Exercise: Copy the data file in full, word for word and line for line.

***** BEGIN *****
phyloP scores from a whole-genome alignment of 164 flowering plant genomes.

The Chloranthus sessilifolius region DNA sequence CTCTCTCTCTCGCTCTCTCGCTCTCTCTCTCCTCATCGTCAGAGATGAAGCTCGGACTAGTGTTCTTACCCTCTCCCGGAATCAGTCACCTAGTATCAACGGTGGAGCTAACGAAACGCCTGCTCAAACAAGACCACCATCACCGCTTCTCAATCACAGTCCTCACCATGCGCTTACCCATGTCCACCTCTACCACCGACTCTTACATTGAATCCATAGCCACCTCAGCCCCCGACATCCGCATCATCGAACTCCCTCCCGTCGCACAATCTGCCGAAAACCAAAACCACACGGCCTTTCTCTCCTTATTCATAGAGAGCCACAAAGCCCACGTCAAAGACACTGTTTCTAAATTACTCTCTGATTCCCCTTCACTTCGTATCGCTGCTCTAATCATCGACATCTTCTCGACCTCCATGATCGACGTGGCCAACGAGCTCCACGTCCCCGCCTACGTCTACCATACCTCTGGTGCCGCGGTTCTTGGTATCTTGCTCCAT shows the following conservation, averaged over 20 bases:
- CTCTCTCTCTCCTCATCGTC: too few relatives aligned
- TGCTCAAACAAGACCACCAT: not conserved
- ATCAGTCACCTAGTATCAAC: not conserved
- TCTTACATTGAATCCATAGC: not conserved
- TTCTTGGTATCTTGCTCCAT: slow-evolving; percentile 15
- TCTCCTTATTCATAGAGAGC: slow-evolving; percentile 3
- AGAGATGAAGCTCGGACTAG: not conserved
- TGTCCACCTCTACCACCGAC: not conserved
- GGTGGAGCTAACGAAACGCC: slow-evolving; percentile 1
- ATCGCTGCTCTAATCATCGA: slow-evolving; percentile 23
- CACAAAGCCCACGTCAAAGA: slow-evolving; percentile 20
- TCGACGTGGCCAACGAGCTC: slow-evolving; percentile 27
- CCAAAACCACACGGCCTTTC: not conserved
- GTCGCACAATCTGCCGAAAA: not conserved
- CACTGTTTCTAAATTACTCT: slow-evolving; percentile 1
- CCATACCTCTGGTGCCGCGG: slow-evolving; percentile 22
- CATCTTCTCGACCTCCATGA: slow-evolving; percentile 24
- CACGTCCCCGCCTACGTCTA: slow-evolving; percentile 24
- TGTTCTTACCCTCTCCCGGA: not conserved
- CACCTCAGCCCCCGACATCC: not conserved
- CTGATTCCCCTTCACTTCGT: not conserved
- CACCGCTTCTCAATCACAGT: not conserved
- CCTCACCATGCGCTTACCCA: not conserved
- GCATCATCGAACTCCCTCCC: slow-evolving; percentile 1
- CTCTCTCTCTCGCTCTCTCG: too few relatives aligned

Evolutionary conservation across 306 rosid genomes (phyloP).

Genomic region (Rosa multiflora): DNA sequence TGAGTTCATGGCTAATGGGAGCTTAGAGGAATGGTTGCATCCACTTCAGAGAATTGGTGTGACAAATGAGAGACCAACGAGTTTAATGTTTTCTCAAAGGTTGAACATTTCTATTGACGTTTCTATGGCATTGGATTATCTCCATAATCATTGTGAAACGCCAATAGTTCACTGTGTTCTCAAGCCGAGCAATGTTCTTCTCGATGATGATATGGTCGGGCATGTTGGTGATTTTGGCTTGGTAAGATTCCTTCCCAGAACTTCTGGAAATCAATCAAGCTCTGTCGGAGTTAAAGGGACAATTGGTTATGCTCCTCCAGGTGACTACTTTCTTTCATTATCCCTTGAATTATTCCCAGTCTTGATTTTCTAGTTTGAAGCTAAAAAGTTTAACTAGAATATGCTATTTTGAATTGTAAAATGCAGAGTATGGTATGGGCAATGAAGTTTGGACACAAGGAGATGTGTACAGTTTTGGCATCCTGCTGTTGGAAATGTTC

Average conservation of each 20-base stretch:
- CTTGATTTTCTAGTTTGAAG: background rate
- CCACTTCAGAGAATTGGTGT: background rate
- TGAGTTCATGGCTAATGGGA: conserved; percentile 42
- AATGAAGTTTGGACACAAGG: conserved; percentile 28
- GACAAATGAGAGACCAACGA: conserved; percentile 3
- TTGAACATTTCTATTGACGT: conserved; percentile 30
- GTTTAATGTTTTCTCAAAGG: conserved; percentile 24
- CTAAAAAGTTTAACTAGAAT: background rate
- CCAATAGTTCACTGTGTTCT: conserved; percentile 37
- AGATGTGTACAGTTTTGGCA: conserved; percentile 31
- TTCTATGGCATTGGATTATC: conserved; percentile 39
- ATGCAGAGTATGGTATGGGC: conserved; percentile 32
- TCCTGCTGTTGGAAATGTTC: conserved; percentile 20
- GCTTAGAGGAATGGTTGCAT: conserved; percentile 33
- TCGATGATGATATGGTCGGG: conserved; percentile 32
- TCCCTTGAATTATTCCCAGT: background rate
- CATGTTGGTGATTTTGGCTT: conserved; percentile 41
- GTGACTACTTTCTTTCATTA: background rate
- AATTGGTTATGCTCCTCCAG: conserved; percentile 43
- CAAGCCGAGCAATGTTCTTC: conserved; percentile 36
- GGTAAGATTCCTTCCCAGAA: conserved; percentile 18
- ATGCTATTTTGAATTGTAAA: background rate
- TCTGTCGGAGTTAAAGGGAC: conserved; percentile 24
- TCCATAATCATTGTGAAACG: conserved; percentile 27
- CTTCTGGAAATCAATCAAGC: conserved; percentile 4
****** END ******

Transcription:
phyloP scores from a whole-genome alignment of 164 flowering plant genomes.

The Chloranthus sessilifolius region DNA sequence CTCTCTCTCTCGCTCTCTCGCTCTCTCTCTCCTCATCGTCAGAGATGAAGCTCGGACTAGTGTTCTTACCCTCTCCCGGAATCAGTCACCTAGTATCAACGGTGGAGCTAACGAAACGCCTGCTCAAACAAGACCACCATCACCGCTTCTCAATCACAGTCCTCACCATGCGCTTACCCATGTCCACCTCTACCACCGACTCTTACATTGAATCCATAGCCACCTCAGCCCCCGACATCCGCATCATCGAACTCCCTCCCGTCGCACAATCTGCCGAAAACCAAAACCACACGGCCTTTCTCTCCTTATTCATAGAGAGCCACAAAGCCCACGTCAAAGACACTGTTTCTAAATTACTCTCTGATTCCCCTTCACTTCGTATCGCTGCTCTAATCATCGACATCTTCTCGACCTCCATGATCGACGTGGCCAACGAGCTCCACGTCCCCGCCTACGTCTACCATACCTCTGGTGCCGCGGTTCTTGGTATCTTGCTCCAT shows the following conservation, averaged over 20 bases:
- CTCTCTCTCTCCTCATCGTC: too few relatives aligned
- TGCTCAAACAAGACCACCAT: not conserved
- ATCAGTCACCTAGTATCAAC: not conserved
- TCTTACATTGAATCCATAGC: not conserved
- TTCTTGGTATCTTGCTCCAT: slow-evolving; percentile 15
- TCTCCTTATTCATAGAGAGC: slow-evolving; percentile 3
- AGAGATGAAGCTCGGACTAG: not conserved
- TGTCCACCTCTACCACCGAC: not conserved
- GGTGGAGCTAACGAAACGCC: slow-evolving; percentile 1
- ATCGCTGCTCTAATCATCGA: slow-evolving; percentile 23
- CACAAAGCCCACGTCAAAGA: slow-evolving; percentile 20
- TCGACGTGGCCAACGAGCTC: slow-evolving; percentile 27
- CCAAAACCACACGGCCTTTC: not conserved
- GTCGCACAATCTGCCGAAAA: not conserved
- CACTGTTTCTAAATTACTCT: slow-evolving; percentile 1
- CCATACCTCTGGTGCCGCGG: slow-evolving; percentile 22
- CATCTTCTCGACCTCCATGA: slow-evolving; percentile 24
- CACGTCCCCGCCTACGTCTA: slow-evolving; percentile 24
- TGTTCTTACCCTCTCCCGGA: not conserved
- CACCTCAGCCCCCGACATCC: not conserved
- CTGATTCCCCTTCACTTCGT: not conserved
- CACCGCTTCTCAATCACAGT: not conserved
- CCTCACCATGCGCTTACCCA: not conserved
- GCATCATCGAACTCCCTCCC: slow-evolving; percentile 1
- CTCTCTCTCTCGCTCTCTCG: too few relatives aligned

Evolutionary conservation across 306 rosid genomes (phyloP).

Genomic region (Rosa multiflora): DNA sequence TGAGTTCATGGCTAATGGGAGCTTAGAGGAATGGTTGCATCCACTTCAGAGAATTGGTGTGACAAATGAGAGACCAACGAGTTTAATGTTTTCTCAAAGGTTGAACATTTCTATTGACGTTTCTATGGCATTGGATTATCTCCATAATCATTGTGAAACGCCAATAGTTCACTGTGTTCTCAAGCCGAGCAATGTTCTTCTCGATGATGATATGGTCGGGCATGTTGGTGATTTTGGCTTGGTAAGATTCCTTCCCAGAACTTCTGGAAATCAATCAAGCTCTGTCGGAGTTAAAGGGACAATTGGTTATGCTCCTCCAGGTGACTACTTTCTTTCATTATCCCTTGAATTATTCCCAGTCTTGATTTTCTAGTTTGAAGCTAAAAAGTTTAACTAGAATATGCTATTTTGAATTGTAAAATGCAGAGTATGGTATGGGCAATGAAGTTTGGACACAAGGAGATGTGTACAGTTTTGGCATCCTGCTGTTGGAAATGTTC

Average conservation of each 20-base stretch:
- CTTGATTTTCTAGTTTGAAG: background rate
- CCACTTCAGAGAATTGGTGT: background rate
- TGAGTTCATGGCTAATGGGA: conserved; percentile 42
- AATGAAGTTTGGACACAAGG: conserved; percentile 28
- GACAAATGAGAGACCAACGA: conserved; percentile 3
- TTGAACATTTCTATTGACGT: conserved; percentile 30
- GTTTAATGTTTTCTCAAAGG: conserved; percentile 24
- CTAAAAAGTTTAACTAGAAT: background rate
- CCAATAGTTCACTGTGTTCT: conserved; percentile 37
- AGATGTGTACAGTTTTGGCA: conserved; percentile 31
- TTCTATGGCATTGGATTATC: conserved; percentile 39
- ATGCAGAGTATGGTATGGGC: conserved; percentile 32
- TCCTGCTGTTGGAAATGTTC: conserved; percentile 20
- GCTTAGAGGAATGGTTGCAT: conserved; percentile 33
- TCGATGATGATATGGTCGGG: conserved; percentile 32
- TCCCTTGAATTATTCCCAGT: background rate
- CATGTTGGTGATTTTGGCTT: conserved; percentile 41
- GTGACTACTTTCTTTCATTA: background rate
- AATTGGTTATGCTCCTCCAG: conserved; percentile 43
- CAAGCCGAGCAATGTTCTTC: conserved; percentile 36
- GGTAAGATTCCTTCCCAGAA: conserved; percentile 18
- ATGCTATTTTGAATTGTAAA: background rate
- TCTGTCGGAGTTAAAGGGAC: conserved; percentile 24
- TCCATAATCATTGTGAAACG: conserved; percentile 27
- CTTCTGGAAATCAATCAAGC: conserved; percentile 4